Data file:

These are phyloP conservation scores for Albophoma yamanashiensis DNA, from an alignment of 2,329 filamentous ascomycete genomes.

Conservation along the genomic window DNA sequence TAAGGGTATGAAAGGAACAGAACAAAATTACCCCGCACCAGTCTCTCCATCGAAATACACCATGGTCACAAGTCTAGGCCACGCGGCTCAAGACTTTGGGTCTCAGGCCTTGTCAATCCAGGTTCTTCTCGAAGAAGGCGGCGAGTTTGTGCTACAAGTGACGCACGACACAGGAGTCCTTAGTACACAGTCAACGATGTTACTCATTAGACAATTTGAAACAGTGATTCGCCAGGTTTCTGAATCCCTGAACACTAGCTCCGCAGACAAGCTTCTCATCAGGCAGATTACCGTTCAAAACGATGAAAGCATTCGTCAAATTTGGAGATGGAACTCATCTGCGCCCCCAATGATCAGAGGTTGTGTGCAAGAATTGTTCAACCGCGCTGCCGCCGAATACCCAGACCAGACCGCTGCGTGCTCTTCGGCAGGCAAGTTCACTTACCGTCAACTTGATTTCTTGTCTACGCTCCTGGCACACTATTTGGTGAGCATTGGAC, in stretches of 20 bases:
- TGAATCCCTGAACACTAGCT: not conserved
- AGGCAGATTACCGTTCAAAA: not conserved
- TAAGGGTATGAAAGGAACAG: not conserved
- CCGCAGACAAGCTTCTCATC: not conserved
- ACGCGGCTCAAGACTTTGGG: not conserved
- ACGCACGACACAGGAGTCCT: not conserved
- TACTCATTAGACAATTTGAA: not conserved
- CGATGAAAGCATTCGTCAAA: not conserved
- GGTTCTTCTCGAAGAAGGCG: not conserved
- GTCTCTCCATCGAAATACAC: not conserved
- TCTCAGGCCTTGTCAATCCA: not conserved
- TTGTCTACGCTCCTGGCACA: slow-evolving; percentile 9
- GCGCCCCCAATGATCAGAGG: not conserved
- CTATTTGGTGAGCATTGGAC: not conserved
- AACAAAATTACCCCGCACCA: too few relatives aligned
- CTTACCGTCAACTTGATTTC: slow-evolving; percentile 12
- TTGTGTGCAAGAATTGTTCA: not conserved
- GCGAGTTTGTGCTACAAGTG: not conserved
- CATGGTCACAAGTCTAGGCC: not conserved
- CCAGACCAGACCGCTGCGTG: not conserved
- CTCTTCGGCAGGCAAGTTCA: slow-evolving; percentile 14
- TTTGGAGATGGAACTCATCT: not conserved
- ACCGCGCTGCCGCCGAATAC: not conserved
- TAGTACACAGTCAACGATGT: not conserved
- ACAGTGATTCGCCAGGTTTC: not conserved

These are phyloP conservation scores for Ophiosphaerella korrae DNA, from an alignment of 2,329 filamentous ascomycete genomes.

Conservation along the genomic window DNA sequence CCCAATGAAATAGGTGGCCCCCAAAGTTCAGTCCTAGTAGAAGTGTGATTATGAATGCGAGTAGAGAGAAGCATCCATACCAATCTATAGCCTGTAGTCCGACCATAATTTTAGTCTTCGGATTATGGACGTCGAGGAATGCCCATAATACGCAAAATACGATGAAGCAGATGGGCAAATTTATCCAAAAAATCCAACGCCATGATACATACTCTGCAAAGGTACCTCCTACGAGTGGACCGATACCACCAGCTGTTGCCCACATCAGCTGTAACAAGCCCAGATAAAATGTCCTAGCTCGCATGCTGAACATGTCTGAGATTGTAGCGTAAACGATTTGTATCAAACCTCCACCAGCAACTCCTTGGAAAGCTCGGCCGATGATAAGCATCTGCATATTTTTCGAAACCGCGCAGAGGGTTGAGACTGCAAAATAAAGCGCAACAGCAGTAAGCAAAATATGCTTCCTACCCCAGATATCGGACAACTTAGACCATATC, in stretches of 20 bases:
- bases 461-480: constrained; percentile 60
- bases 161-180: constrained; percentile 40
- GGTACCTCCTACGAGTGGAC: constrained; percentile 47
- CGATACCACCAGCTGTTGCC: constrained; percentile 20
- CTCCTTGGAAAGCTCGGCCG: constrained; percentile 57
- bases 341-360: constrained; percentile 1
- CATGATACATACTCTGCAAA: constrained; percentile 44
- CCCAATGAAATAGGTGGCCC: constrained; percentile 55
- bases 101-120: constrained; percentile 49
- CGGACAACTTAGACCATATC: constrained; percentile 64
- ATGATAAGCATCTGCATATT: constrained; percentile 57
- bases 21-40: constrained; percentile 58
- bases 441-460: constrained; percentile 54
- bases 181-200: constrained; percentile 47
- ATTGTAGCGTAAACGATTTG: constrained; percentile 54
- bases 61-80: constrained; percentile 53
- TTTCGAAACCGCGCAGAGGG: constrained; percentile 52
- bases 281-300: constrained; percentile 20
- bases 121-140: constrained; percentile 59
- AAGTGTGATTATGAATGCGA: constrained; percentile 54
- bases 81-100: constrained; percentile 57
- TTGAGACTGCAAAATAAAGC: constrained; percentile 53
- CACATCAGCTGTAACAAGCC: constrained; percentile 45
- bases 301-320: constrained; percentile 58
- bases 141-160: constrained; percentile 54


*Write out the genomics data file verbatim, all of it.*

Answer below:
These are phyloP conservation scores for Albophoma yamanashiensis DNA, from an alignment of 2,329 filamentous ascomycete genomes.

Conservation along the genomic window DNA sequence TAAGGGTATGAAAGGAACAGAACAAAATTACCCCGCACCAGTCTCTCCATCGAAATACACCATGGTCACAAGTCTAGGCCACGCGGCTCAAGACTTTGGGTCTCAGGCCTTGTCAATCCAGGTTCTTCTCGAAGAAGGCGGCGAGTTTGTGCTACAAGTGACGCACGACACAGGAGTCCTTAGTACACAGTCAACGATGTTACTCATTAGACAATTTGAAACAGTGATTCGCCAGGTTTCTGAATCCCTGAACACTAGCTCCGCAGACAAGCTTCTCATCAGGCAGATTACCGTTCAAAACGATGAAAGCATTCGTCAAATTTGGAGATGGAACTCATCTGCGCCCCCAATGATCAGAGGTTGTGTGCAAGAATTGTTCAACCGCGCTGCCGCCGAATACCCAGACCAGACCGCTGCGTGCTCTTCGGCAGGCAAGTTCACTTACCGTCAACTTGATTTCTTGTCTACGCTCCTGGCACACTATTTGGTGAGCATTGGAC, in stretches of 20 bases:
- TGAATCCCTGAACACTAGCT: not conserved
- AGGCAGATTACCGTTCAAAA: not conserved
- TAAGGGTATGAAAGGAACAG: not conserved
- CCGCAGACAAGCTTCTCATC: not conserved
- ACGCGGCTCAAGACTTTGGG: not conserved
- ACGCACGACACAGGAGTCCT: not conserved
- TACTCATTAGACAATTTGAA: not conserved
- CGATGAAAGCATTCGTCAAA: not conserved
- GGTTCTTCTCGAAGAAGGCG: not conserved
- GTCTCTCCATCGAAATACAC: not conserved
- TCTCAGGCCTTGTCAATCCA: not conserved
- TTGTCTACGCTCCTGGCACA: slow-evolving; percentile 9
- GCGCCCCCAATGATCAGAGG: not conserved
- CTATTTGGTGAGCATTGGAC: not conserved
- AACAAAATTACCCCGCACCA: too few relatives aligned
- CTTACCGTCAACTTGATTTC: slow-evolving; percentile 12
- TTGTGTGCAAGAATTGTTCA: not conserved
- GCGAGTTTGTGCTACAAGTG: not conserved
- CATGGTCACAAGTCTAGGCC: not conserved
- CCAGACCAGACCGCTGCGTG: not conserved
- CTCTTCGGCAGGCAAGTTCA: slow-evolving; percentile 14
- TTTGGAGATGGAACTCATCT: not conserved
- ACCGCGCTGCCGCCGAATAC: not conserved
- TAGTACACAGTCAACGATGT: not conserved
- ACAGTGATTCGCCAGGTTTC: not conserved

These are phyloP conservation scores for Ophiosphaerella korrae DNA, from an alignment of 2,329 filamentous ascomycete genomes.

Conservation along the genomic window DNA sequence CCCAATGAAATAGGTGGCCCCCAAAGTTCAGTCCTAGTAGAAGTGTGATTATGAATGCGAGTAGAGAGAAGCATCCATACCAATCTATAGCCTGTAGTCCGACCATAATTTTAGTCTTCGGATTATGGACGTCGAGGAATGCCCATAATACGCAAAATACGATGAAGCAGATGGGCAAATTTATCCAAAAAATCCAACGCCATGATACATACTCTGCAAAGGTACCTCCTACGAGTGGACCGATACCACCAGCTGTTGCCCACATCAGCTGTAACAAGCCCAGATAAAATGTCCTAGCTCGCATGCTGAACATGTCTGAGATTGTAGCGTAAACGATTTGTATCAAACCTCCACCAGCAACTCCTTGGAAAGCTCGGCCGATGATAAGCATCTGCATATTTTTCGAAACCGCGCAGAGGGTTGAGACTGCAAAATAAAGCGCAACAGCAGTAAGCAAAATATGCTTCCTACCCCAGATATCGGACAACTTAGACCATATC, in stretches of 20 bases:
- bases 461-480: constrained; percentile 60
- bases 161-180: constrained; percentile 40
- GGTACCTCCTACGAGTGGAC: constrained; percentile 47
- CGATACCACCAGCTGTTGCC: constrained; percentile 20
- CTCCTTGGAAAGCTCGGCCG: constrained; percentile 57
- bases 341-360: constrained; percentile 1
- CATGATACATACTCTGCAAA: constrained; percentile 44
- CCCAATGAAATAGGTGGCCC: constrained; percentile 55
- bases 101-120: constrained; percentile 49
- CGGACAACTTAGACCATATC: constrained; percentile 64
- ATGATAAGCATCTGCATATT: constrained; percentile 57
- bases 21-40: constrained; percentile 58
- bases 441-460: constrained; percentile 54
- bases 181-200: constrained; percentile 47
- ATTGTAGCGTAAACGATTTG: constrained; percentile 54
- bases 61-80: constrained; percentile 53
- TTTCGAAACCGCGCAGAGGG: constrained; percentile 52
- bases 281-300: constrained; percentile 20
- bases 121-140: constrained; percentile 59
- AAGTGTGATTATGAATGCGA: constrained; percentile 54
- bases 81-100: constrained; percentile 57
- TTGAGACTGCAAAATAAAGC: constrained; percentile 53
- CACATCAGCTGTAACAAGCC: constrained; percentile 45
- bases 301-320: constrained; percentile 58
- bases 141-160: constrained; percentile 54